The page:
I love the traditional lifestyle that comes with ranching. The independence, the work ethic, the adherence to a code, and the rigid and yet nonjudgmental view of the world are things I identify with. I also marvel at the people in this business – who they are and what they represent are of hero caliber to me. And they are what I aspire to be.
I’ve had the opportunity of attending other professional gatherings, from teachers to doctors, all professions that do an invaluable service, but I’ve never found the passion and love at least in a nearly universal sense as it relates to agriculture. It’s often said that most doctors want to be ranchers, but few ranchers want to be doctors.
We’ve all probably been asked at one point to write our own epitaph. I’d be happy with “husband, father and rancher.”
I love the traditions of our business, from the chant of an auctioneer, to the feel of a good horse under you, to the thrill of the sight of young calves and greening grass in the spring. Tradition makes our industry unique and special, but it also sets it apart. In that regard, tradition is one of our greatest strengths.
This week, a very progressive producer raised the question to me of why this industry worships tradition to the extent that it deals harshly with those who practice outside-of-the-box thinking. I’m not sure I agree with that statement totally. Without question there is a negative to being tradition-bound, and I suppose one could argue that such a philosophy can make us less responsive to new concepts.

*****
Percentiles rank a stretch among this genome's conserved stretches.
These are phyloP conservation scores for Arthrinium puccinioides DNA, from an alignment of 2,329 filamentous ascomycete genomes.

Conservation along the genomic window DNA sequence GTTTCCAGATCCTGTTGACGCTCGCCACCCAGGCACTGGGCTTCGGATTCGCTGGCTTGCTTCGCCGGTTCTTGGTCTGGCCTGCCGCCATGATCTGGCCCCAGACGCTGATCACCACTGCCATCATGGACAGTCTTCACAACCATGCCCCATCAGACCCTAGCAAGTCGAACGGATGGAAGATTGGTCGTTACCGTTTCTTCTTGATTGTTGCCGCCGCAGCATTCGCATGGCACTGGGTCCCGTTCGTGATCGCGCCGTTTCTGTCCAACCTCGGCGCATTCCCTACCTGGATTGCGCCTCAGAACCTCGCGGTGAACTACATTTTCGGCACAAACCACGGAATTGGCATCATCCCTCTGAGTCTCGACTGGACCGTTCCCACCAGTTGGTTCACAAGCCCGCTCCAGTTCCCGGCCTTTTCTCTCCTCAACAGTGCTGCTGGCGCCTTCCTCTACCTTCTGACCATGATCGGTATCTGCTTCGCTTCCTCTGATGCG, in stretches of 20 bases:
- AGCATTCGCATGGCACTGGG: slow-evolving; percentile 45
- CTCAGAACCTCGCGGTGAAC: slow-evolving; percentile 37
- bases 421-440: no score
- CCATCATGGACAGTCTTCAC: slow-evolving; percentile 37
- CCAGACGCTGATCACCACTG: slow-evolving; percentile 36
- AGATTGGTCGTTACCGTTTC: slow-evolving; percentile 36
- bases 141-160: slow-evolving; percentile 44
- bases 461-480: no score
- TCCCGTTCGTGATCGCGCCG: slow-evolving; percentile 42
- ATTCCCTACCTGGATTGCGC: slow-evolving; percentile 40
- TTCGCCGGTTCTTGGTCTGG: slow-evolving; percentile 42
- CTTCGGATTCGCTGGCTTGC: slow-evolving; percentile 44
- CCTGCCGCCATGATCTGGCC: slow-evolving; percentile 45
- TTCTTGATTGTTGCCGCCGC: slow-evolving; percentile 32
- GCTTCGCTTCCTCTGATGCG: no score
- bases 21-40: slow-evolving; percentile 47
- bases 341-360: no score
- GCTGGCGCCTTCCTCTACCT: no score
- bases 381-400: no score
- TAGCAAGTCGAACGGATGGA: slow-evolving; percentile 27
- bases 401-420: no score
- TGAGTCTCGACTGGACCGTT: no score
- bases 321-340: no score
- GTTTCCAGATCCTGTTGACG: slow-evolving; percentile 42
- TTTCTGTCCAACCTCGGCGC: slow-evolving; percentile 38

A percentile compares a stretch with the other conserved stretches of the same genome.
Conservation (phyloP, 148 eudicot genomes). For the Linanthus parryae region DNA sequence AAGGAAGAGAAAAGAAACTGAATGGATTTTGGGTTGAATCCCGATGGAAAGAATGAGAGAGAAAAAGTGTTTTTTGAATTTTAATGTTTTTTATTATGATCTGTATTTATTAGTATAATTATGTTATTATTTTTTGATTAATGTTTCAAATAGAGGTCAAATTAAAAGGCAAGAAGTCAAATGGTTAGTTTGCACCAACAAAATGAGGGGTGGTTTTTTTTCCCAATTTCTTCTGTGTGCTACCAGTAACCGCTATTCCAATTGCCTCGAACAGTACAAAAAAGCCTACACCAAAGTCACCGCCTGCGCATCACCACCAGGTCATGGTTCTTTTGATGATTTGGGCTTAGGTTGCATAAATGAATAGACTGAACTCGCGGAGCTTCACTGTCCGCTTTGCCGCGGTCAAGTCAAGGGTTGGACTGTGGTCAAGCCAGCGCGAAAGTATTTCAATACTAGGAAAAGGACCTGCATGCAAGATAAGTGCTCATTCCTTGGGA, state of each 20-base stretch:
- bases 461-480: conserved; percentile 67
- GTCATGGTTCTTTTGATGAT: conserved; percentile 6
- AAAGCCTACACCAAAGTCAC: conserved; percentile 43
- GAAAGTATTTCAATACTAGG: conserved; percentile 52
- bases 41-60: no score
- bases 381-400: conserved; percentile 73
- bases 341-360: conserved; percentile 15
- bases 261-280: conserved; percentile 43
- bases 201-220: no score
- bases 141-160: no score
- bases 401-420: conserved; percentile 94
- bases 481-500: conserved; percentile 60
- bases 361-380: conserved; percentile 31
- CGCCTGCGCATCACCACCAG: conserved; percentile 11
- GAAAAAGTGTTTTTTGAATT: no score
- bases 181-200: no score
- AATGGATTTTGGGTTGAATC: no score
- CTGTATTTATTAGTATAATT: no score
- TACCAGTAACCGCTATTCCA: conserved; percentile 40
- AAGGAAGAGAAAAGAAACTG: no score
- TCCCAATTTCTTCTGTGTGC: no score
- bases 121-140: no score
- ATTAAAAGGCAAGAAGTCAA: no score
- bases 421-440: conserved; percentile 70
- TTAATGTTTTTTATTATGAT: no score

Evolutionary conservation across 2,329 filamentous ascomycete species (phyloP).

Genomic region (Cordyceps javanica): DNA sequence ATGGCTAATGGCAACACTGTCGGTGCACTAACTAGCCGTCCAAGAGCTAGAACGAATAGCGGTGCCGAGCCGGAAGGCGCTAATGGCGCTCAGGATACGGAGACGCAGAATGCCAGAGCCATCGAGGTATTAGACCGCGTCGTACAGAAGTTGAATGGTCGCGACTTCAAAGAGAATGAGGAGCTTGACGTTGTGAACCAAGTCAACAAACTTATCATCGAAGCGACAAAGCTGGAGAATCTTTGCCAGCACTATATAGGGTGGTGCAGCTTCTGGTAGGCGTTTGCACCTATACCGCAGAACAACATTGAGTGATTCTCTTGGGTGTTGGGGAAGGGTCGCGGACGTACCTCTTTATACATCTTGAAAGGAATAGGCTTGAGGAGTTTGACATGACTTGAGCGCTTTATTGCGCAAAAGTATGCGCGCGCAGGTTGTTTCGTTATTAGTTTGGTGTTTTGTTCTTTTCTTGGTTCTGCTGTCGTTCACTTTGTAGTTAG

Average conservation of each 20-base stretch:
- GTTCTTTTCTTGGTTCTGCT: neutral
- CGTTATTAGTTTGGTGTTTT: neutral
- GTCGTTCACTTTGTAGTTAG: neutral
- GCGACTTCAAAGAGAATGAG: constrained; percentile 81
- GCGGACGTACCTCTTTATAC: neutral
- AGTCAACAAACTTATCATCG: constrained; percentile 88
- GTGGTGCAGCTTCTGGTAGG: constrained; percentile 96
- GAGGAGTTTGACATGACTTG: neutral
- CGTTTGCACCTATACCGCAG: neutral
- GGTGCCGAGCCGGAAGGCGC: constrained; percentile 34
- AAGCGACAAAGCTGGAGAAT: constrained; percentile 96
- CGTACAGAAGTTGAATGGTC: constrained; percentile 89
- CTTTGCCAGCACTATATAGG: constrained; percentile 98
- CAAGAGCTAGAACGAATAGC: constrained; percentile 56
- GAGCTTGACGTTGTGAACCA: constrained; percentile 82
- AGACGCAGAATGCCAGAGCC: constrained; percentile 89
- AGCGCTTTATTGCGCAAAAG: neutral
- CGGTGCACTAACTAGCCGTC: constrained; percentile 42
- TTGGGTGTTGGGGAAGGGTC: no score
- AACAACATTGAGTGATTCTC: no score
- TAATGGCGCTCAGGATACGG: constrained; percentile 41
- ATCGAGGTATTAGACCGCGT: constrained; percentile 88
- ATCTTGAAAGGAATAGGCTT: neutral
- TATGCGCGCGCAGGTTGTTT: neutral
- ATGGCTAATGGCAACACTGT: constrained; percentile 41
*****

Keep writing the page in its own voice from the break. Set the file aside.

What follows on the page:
History, however, tells us about the virtues of being somewhat tradition bound as well. Most of the leading business gurus talk about the virtue of making mistakes, of feedback loops and the like. I love the concept and understand the virtue, but mistakes in our business carry with them a very hefty price, whether it be the length of our production cycle, the length of our generation interval, or the fact that many mistakes are carried forward and never able to be fully rectified. Just one year of bad bull selection, for instance, can affect you for 15 years. And that’s a relatively minor mistake.
So we adhere to tradition as it represents the collective wisdom of many generations and it helps us to avoid fateful mistakes. Also, the fact that we’re in a highly competitive commodity business means margins are small. It also means that those who survive in such a rapidly consolidating business are by definition very comfortable with the game’s current rules, thus leaving them resistant to change.
Those who typically drive change are those who need to rewrite the rule book in some way; in our business, those people are typically out of business before they can effect much change. I’d argue that this dynamic makes change slow, but it doesn’t preclude it. In fact, new technologies and new ideas from branded products, to grid marketing, etc., may take longer to enjoy widespread industry acceptance, but if they pass the test of time they are pretty well universally adopted as well.
Perhaps that’s why it’s said that tradition is this industry’s greatest strength and its greatest weakness.